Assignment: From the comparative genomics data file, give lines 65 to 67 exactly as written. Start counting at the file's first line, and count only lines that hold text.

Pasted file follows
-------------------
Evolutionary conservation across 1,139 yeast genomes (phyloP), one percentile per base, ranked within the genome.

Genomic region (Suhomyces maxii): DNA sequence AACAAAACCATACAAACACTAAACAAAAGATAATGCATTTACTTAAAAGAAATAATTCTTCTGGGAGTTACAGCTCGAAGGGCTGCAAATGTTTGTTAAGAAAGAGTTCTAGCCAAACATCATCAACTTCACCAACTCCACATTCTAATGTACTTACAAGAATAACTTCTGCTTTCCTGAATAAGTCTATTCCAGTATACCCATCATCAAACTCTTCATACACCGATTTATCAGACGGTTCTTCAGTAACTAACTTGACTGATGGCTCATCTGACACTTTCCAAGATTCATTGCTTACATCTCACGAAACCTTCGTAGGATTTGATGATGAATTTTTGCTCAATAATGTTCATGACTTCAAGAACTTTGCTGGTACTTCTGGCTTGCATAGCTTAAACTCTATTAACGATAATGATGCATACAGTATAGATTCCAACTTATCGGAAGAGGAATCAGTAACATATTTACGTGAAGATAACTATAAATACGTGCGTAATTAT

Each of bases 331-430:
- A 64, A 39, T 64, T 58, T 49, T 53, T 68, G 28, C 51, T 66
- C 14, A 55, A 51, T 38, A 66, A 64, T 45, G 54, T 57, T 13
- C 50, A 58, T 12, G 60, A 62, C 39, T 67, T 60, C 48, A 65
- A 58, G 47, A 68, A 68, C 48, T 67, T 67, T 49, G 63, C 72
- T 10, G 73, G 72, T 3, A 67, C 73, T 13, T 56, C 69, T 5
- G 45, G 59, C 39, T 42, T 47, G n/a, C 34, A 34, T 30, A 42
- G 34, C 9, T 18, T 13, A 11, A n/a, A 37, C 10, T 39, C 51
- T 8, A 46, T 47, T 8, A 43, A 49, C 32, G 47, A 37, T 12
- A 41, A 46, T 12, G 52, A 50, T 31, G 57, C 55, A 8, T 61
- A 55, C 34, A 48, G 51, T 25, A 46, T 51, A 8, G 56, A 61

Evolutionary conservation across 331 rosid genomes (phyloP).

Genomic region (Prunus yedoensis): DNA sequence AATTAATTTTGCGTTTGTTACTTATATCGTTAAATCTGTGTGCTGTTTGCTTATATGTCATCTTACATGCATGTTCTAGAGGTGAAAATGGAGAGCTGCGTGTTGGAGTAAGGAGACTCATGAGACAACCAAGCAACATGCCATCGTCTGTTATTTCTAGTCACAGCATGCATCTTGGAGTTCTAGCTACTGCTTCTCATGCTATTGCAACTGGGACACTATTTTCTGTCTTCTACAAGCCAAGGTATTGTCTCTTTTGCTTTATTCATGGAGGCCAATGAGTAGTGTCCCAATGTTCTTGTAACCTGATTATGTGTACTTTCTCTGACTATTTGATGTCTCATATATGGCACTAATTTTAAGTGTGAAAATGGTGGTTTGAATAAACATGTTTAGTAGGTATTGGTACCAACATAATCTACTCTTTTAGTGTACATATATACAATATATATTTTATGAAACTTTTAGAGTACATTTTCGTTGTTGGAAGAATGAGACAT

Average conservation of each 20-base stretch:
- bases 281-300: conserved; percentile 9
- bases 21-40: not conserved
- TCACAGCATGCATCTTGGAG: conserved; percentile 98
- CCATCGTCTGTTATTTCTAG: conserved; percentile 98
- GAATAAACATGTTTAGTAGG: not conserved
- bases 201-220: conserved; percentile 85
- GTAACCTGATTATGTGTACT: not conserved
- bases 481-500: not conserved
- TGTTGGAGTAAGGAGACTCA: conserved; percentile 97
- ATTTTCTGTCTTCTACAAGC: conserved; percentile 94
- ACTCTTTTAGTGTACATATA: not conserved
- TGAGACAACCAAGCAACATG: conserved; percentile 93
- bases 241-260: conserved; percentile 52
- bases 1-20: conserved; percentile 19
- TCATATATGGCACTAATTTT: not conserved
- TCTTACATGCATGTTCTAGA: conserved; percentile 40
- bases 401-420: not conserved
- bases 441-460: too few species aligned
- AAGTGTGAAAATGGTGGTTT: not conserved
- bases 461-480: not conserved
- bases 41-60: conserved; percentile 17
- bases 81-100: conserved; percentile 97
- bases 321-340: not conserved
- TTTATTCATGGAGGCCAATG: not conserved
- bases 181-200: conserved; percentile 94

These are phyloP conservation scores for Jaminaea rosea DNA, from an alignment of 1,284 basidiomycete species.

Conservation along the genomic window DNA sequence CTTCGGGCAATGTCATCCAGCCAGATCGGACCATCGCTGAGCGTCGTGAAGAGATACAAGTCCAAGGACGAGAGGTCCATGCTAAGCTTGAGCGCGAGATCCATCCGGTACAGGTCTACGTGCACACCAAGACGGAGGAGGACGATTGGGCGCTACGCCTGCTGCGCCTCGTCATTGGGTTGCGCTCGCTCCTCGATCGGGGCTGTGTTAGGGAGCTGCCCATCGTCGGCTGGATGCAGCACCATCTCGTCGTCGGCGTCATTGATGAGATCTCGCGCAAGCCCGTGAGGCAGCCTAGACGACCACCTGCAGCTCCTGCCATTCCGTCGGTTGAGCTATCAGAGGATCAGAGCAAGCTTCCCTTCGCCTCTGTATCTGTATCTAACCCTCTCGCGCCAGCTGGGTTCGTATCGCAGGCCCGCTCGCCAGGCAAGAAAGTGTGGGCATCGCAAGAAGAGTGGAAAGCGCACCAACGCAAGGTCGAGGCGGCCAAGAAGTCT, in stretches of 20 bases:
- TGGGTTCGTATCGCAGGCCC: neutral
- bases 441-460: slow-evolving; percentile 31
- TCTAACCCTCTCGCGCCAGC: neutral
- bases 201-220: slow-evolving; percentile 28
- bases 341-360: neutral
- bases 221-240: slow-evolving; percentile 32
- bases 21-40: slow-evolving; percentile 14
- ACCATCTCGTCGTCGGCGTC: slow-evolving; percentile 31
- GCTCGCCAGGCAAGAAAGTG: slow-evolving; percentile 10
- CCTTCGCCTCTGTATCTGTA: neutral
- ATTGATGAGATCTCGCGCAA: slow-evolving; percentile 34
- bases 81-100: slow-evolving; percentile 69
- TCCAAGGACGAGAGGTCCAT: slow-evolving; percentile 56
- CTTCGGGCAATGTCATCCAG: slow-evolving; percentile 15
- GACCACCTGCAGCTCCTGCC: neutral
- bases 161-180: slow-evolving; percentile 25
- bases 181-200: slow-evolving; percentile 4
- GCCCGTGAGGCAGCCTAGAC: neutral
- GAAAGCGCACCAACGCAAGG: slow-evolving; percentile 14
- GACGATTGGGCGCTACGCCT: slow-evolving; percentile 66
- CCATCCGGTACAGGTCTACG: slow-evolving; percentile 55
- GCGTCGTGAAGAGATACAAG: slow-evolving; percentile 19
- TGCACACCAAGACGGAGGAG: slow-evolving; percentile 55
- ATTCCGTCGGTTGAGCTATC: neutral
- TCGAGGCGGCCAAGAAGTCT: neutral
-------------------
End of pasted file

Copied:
- GCGTCGTGAAGAGATACAAG: slow-evolving; percentile 19
- TGCACACCAAGACGGAGGAG: slow-evolving; percentile 55
- ATTCCGTCGGTTGAGCTATC: neutral